The earliest detailed accounts we have of military contests between the Jewish people and their enemies are found in the Bible. In this podcast episode, the first in a four-part series on great battles of Jewish History, David examines three events from the books of Judges and Samuel in which the Jewish people experience war. Beginning with an in-depth exploration of the fundamental role played by the geography and topography of the land, David explains how an understanding of these details can transform our historical picture of the tactics, leadership, and circumstances of those involved. He also discusses other significant elements that led to the success or failure of each military test and how figures like Devorah and Barak, Gidon, and Saul each fared in these critical moments of individual and national survival.
For listeners to the podcast who can not see the maps David draws in this lecture, we have provided a series of graphics that capture the information provided on the whiteboard. In order to gain the most from this lecture, we recommend referring to these maps as you listen.
The concept of teshuva – usually translated in English as “repentance” but literally meaning “return” – is, as David discusses in this episode, a phenomenal idea in Judaism that a person can be defined, not simply by what they do, but by their ability to change. This podcast episode, coming in advance of Yom Kippur, is unusual in that it brings together segments of lectures David has given over the years on the subject of teshuva. Starting with an in-depth examination of the Book of Yonah (Jonah), which we read on Yom Kippur, he explores Biblical and Talmudic stories that raise discussions about what we can do – and what we should do – when our behaviour is found wanting. David also explores 20th-century Jewish philosophical ideas on the meaning of teshuva for us as individuals and for the world.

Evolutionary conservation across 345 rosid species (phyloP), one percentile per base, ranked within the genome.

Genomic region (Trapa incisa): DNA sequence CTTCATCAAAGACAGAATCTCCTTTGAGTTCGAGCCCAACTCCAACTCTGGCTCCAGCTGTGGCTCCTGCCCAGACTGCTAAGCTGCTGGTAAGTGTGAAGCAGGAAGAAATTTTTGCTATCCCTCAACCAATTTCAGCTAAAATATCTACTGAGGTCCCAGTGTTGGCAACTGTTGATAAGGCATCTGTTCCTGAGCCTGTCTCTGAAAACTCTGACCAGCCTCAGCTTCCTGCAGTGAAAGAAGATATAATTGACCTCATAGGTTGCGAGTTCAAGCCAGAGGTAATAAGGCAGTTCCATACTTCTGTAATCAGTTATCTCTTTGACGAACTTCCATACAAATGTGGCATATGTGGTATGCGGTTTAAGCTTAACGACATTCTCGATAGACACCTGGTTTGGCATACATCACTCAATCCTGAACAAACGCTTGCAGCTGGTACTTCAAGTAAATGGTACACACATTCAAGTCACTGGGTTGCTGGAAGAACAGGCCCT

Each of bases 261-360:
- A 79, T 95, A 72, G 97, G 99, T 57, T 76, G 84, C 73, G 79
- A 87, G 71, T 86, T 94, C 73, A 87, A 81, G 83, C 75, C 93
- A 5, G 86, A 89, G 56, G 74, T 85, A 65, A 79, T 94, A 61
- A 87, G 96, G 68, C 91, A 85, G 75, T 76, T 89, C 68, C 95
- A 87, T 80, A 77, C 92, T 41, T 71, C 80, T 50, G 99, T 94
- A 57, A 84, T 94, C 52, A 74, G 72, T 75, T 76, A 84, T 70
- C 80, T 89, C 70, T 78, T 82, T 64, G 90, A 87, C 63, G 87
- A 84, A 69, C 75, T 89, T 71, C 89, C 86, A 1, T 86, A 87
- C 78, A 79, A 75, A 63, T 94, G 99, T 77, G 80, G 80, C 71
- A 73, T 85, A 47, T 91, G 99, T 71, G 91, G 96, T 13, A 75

This episode examines the historical setting that led to the first king of Israel; the Prophet Samuel; and the reign of King Saul.
For more than a thousand years, the nation of Israel was led socially and politically by monarchs. Kings and queens of the Jewish people gained the throne of sovereign power through a wide variety of means: some through Divine selection, some through inheritance, and others through violent rebellion. Most were exceptional, but some were banal; many were wicked, but a few were righteous; most were hated, but some were truly loved. David explores the historical role of Jewish kingship, outlines its main epochs, discusses every monarch in their historical context, delves into remarkable personalities and seeks to understand the dramatic events that drove them or defeated them. Continue reading “#1 Players upon Thrones: Kings and Queens of Israel part 1”
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